DEMOCRATIC voters are seriously divided between rich and poor, city and suburb, and sometimes by race as the party speeds toward Super Tuesday's presidential primaries. Party insiders worry that the split, while not bitter or acrimonious, could prolong the Democratic nominating campaign for months and eventually help President Bush.
Gov. Bill Clinton of Arkansas, widely regarded as the front-runner, has gathered his principal support from two major groups of Democrats - minorities and low-income whites - by putting forward a mildly populist economic appeal. His major rival is former United States Sen. Paul Tsongas of Massachusetts, who has drawn remarkable strength from well-educated, affluent Democrats in the suburbs, where Republicans usually run well. By and large, Mr. Tsongas's support is entirely white.
Meanwhile, the Democratic field narrowed yesterday when Sen. Bob Kerrey of Nebraska dropped out. After winning only one primary, South Dakota, his outlook was bleak for Super Tuesday.
The current leaders, Governor Clinton and Mr. Tsongas, are having great difficulty extending their reach beyond their core groups to lock up the nomination. Clinton runs poorly with better-educated whites, while Tsongas's cerebral campaign, popular with PhD's, creates little enthusiasm among the poor. Further confusing the picture, Tsongas has attracted independent voters into the Democratic election process with his pro-business economic proposals.
Senior Democrats aren't sure where all this will lead. They are confused and concerned. Yet at a breakfast meeting with reporters, former Democratic Party chairman John White suggested Tsongas was helping reverse a Democratic tendency to go "way too far" in bashing business interests:
"The message he preaches is a new one for us. We haven't heard that kind of rhetoric.... I wouldn't call him a Democratic heretic, but certainly from an economic [standpoint], it is a new position for traditional, hard-core Democrats."
But Clinton derides Tsongas's policies as too close to the "trickle down" economics of Ronald Reagan and George Bush. Clinton and Tsongas are particularly divided on whether middle-class Americans should get a tax break that would be paid for by higher levies on the rich. Clinton says yes; Tsongas, no.
Political scientist William Galston of the University of Maryland's School of Public Affairs says the eventual winner will have to extend his reach by finding additional support among the four major "pools" of Democratic voters.
The largest pool is upscale white suburban voters, with whom Tsongas is strongest. In 1984, former Sen. Gary Hart was able to reach into this expanding group very effectively, and nearly upset front-runner Walter Mondale.
The second large pool is minority voters, including both blacks and Hispanics. In the Georgia primary, Clinton nabbed 74 percent of black voters, who were critical to his victory. Blacks should also help Clinton immeasurably on Super Tuesday across the South.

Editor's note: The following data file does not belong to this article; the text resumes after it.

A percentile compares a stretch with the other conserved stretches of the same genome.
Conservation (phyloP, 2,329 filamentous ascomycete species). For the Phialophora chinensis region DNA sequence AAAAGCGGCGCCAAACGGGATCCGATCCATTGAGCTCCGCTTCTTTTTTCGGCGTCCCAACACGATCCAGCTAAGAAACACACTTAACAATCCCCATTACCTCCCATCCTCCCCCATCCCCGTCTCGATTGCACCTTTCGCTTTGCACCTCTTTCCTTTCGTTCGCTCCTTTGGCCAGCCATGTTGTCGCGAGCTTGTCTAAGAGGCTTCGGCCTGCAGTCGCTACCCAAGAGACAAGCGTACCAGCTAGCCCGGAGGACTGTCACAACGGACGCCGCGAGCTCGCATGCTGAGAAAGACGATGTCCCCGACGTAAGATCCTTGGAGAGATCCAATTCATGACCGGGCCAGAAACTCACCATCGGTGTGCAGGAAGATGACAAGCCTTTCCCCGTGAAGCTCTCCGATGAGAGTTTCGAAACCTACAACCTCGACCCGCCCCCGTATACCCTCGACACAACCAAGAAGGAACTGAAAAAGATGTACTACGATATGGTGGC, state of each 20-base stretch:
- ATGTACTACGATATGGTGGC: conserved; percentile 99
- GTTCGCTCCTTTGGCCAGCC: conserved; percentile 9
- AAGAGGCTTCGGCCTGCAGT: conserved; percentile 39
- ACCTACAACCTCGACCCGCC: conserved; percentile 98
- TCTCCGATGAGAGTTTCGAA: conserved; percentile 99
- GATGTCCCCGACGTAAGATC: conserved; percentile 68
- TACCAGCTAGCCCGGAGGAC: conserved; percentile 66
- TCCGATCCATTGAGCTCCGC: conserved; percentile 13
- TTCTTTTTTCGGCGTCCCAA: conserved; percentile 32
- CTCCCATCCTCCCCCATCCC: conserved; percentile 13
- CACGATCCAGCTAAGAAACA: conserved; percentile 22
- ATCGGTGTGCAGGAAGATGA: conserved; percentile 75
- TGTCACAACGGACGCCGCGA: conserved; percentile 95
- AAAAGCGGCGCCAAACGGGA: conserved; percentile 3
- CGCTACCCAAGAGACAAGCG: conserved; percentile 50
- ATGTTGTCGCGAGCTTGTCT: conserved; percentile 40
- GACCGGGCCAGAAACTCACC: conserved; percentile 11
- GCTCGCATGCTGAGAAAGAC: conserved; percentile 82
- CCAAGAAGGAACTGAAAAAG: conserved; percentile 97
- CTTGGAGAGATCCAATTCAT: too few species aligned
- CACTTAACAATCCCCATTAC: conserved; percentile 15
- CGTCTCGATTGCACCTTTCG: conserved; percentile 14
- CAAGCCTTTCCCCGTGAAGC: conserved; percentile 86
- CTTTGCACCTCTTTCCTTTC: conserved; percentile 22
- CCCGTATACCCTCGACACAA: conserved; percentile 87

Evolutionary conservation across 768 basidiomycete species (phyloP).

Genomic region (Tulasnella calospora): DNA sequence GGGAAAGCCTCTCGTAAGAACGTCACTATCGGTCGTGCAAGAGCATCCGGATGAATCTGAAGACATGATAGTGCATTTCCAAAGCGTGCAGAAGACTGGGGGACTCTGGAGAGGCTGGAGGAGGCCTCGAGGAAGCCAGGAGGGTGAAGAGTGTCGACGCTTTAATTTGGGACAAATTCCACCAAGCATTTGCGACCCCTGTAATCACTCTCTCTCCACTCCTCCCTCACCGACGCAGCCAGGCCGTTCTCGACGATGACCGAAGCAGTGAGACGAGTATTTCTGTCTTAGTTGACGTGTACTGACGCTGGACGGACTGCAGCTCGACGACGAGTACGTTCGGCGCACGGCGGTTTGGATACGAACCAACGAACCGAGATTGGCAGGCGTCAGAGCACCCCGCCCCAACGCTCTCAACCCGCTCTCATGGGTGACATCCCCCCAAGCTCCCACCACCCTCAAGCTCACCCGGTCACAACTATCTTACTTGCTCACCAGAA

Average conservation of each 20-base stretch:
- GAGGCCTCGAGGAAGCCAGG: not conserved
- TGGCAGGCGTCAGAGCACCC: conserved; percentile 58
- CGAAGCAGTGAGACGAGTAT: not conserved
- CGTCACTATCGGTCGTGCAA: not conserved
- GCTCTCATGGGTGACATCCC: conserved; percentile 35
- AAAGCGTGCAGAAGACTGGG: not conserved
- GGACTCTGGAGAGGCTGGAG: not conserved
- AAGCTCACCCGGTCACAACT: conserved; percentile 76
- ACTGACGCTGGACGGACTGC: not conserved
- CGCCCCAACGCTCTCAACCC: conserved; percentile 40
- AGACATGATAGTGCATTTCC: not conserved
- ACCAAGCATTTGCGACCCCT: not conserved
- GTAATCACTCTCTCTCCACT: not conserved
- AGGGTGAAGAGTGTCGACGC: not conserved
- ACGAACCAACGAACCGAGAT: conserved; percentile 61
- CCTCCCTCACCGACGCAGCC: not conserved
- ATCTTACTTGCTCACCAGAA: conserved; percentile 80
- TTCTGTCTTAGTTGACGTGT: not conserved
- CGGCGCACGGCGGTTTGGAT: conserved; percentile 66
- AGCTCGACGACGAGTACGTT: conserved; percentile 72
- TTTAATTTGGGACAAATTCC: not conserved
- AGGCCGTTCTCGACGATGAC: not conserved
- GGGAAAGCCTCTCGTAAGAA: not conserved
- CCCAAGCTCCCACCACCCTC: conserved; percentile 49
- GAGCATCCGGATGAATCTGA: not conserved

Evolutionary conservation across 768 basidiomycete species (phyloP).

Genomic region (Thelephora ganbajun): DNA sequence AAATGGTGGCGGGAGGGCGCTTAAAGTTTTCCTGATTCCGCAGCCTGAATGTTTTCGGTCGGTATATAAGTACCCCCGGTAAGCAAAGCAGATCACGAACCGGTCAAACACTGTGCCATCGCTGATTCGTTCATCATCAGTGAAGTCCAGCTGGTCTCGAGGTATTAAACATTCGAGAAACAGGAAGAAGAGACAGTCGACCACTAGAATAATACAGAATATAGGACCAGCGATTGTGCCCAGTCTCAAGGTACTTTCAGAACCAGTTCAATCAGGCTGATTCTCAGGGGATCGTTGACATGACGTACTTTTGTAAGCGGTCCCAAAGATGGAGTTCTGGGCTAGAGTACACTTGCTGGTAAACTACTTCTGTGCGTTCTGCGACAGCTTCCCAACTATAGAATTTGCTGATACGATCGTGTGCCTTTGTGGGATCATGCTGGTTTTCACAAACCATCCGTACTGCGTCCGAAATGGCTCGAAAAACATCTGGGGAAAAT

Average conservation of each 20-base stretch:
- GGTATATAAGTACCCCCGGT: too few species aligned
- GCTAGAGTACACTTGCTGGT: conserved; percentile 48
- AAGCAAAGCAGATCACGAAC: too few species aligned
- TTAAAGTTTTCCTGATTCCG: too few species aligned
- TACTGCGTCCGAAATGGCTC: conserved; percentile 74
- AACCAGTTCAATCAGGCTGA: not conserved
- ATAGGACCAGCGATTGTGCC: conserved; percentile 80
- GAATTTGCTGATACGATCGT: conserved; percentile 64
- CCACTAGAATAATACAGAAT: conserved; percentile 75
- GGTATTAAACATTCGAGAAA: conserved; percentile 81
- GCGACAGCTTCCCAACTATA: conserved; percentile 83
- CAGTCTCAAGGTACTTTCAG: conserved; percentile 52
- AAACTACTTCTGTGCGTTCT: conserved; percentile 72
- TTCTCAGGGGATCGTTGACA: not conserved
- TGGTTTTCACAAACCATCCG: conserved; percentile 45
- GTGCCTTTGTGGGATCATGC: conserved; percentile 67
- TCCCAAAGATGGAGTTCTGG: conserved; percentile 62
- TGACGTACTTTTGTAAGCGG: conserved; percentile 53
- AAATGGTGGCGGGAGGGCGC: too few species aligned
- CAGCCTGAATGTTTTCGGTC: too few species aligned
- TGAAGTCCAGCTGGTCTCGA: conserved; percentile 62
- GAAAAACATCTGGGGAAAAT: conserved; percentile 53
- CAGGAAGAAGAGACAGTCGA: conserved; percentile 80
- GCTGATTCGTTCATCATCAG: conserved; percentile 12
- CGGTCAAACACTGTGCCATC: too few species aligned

Small-town and rural whites form a third reservoir of voters, and here Clinton also runs well. But many of these voters have abandoned the Democrats in recent years to vote for Ronald Reagan, George Bush, and, this year, Patrick Buchanan.
Finally there is organized labor. As Dr. Galston observes, unionists feel torn this year, giving their hearts to US Sen. Tom Harkin of Iowa and their heads to Clinton. So far, the unions' influence has been small, but that will change when the big Northern primaries begin in the next two weeks.
By March 17, some 2,326 delegates, 54 percent of the total attending the Democratic National Convention, will be chosen, and the political picture should begin to clarify with answers to key questions:
Can Tsongas expand his support beyond the suburbs? Unless he does, his campaign could be doomed.
How heavily will blacks turn out to support Clinton? If they decide to sit out the primaries, he could be badly hurt, especially in Illinois and Michigan on March 17.
Will labor unions, heavily represented in states like Michigan, New York, and Pennsylvania, rally to Clinton if Senator Harkin falters? They could be decisive.
Galston has trouble finding where Tsongas can go next. Labor unions are leery of Tsongas's Spartan economic strategy. Blacks respond more favorably to Clinton's rousing message of social reform than to Tsongas's emphasis on capital investment to create jobs. And Tsongas has a problem connecting to small-town whites because "he is not at all populist," Galston says.
Clinton has more options. Without the Rev. Jesse Jackson in the campaign, Clinton could unite blacks and lower-income Southern whites, as Jimmy Carter did in 1976, and perhaps grab the nomination if he can also get the support of organized labor.
Clinton's social message, which includes a heavy dose of individual responsibility, might also draw some independent voters to his side.
On Super Tuesday, Clinton is favored to run away with the big primary in Texas and do well in other Southern states, including Florida. Tsongas should carry Massachusetts and Rhode Island.
Four years ago, Michael Dukakis, another Massachusetts Democrat, did extremely well in Florida and Texas.
For Tsongas to match that, analysts say he must widen his appeal and overcome money and organizational problems.